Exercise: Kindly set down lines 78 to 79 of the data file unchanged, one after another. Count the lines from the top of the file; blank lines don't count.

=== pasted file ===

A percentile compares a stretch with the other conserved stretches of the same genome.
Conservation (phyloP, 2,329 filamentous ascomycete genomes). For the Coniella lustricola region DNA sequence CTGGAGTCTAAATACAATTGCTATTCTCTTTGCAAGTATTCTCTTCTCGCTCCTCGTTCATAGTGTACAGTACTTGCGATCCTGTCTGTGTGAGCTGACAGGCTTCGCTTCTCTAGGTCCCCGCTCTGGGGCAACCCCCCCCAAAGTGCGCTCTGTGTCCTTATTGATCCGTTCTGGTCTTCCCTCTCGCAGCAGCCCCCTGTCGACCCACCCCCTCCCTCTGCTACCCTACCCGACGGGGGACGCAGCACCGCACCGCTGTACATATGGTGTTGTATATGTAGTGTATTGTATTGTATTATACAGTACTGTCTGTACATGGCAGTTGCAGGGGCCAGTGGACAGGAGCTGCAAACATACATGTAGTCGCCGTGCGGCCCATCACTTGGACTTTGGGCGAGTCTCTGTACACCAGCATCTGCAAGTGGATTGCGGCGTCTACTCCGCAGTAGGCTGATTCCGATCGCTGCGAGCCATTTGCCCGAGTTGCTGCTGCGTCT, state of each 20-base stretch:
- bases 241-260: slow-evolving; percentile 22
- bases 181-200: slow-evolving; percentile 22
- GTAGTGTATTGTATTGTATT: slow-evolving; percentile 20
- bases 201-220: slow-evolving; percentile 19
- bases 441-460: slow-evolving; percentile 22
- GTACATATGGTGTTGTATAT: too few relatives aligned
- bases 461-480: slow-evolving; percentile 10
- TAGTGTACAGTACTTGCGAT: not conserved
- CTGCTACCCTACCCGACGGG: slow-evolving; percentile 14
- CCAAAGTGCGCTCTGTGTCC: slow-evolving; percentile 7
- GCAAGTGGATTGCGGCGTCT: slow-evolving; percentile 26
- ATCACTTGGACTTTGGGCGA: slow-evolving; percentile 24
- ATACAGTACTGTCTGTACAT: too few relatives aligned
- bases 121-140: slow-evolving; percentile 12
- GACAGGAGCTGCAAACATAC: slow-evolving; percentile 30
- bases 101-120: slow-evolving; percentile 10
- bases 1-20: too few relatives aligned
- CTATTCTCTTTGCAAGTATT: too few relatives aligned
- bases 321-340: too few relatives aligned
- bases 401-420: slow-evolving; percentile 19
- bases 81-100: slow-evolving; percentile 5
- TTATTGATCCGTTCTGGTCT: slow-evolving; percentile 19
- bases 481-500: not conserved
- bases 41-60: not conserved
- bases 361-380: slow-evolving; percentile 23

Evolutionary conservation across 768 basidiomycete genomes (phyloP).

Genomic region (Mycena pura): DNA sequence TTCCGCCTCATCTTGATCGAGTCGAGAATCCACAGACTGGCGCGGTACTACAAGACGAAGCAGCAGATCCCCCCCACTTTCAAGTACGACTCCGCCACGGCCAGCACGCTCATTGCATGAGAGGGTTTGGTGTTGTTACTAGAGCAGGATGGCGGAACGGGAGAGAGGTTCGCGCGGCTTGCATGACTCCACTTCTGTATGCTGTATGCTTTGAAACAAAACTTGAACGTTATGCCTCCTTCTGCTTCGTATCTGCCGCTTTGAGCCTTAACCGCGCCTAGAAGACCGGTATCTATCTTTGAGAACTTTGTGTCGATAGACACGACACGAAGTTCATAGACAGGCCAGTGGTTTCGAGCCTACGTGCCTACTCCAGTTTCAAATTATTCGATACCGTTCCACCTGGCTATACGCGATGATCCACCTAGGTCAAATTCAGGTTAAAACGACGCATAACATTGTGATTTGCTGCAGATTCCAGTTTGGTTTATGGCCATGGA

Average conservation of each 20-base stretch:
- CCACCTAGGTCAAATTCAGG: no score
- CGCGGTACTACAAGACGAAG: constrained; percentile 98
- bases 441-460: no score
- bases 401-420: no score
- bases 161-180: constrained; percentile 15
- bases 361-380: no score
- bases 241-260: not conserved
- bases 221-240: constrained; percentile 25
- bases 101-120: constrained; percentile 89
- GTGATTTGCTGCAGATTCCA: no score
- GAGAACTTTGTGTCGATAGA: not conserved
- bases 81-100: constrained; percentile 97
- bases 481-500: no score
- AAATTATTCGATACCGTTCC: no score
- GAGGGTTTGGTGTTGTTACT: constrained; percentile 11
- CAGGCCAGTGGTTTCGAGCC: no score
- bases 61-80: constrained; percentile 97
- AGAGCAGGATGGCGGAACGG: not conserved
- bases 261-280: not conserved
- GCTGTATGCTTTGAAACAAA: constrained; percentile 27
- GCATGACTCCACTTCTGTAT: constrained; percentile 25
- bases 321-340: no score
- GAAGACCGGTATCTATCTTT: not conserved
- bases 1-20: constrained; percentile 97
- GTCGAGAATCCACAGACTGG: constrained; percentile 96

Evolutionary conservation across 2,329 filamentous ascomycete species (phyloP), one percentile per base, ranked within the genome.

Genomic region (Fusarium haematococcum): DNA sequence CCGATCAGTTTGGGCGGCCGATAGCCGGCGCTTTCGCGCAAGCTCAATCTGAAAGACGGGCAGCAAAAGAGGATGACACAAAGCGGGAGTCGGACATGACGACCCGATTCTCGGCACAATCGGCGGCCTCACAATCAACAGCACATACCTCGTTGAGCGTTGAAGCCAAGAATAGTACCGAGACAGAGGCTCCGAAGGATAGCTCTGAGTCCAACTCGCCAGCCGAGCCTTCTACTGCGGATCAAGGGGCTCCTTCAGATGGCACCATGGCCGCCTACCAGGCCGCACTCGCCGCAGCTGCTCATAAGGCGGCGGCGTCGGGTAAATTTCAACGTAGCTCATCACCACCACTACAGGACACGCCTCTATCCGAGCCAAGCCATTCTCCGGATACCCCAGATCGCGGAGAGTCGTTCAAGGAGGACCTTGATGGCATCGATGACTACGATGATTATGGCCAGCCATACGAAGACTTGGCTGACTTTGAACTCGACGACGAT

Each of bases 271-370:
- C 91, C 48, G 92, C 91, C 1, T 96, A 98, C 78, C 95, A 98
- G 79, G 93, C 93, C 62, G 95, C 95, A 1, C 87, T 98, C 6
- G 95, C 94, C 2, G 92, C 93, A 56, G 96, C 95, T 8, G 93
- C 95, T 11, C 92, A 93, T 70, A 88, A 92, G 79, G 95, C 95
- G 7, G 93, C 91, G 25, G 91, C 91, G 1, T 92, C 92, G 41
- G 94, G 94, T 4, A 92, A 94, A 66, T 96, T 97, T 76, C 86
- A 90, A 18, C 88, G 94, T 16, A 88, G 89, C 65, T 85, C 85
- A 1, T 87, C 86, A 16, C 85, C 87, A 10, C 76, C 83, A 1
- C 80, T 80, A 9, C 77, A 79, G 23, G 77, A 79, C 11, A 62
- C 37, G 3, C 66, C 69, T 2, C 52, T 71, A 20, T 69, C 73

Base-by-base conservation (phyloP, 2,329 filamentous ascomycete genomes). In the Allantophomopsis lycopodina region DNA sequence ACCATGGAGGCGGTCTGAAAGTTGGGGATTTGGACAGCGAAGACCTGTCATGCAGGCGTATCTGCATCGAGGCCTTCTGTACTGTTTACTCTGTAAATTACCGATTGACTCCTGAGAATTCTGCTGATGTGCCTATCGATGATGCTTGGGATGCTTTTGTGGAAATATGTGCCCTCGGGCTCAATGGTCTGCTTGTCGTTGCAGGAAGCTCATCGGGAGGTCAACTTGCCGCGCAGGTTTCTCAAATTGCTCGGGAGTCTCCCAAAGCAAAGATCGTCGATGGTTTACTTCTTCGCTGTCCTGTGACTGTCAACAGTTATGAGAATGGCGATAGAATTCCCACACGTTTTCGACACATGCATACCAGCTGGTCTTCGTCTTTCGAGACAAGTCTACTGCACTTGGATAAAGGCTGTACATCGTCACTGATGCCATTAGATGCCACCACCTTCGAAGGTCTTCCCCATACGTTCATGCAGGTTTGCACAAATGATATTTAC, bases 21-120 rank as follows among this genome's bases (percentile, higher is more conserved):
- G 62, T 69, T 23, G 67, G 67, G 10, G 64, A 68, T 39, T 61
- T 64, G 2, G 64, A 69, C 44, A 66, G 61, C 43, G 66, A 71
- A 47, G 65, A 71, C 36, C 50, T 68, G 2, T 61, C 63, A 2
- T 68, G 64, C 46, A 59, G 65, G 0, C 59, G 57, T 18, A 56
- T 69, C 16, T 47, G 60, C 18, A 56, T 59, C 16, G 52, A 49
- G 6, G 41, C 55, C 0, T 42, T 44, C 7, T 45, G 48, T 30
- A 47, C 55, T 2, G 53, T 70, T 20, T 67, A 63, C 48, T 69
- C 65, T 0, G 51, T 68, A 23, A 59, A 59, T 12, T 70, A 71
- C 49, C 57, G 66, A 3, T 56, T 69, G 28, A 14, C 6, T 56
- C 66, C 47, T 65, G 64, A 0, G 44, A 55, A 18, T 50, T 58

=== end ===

- C 49, C 57, G 66, A 3, T 56, T 69, G 28, A 14, C 6, T 56
- C 66, C 47, T 65, G 64, A 0, G 44, A 55, A 18, T 50, T 58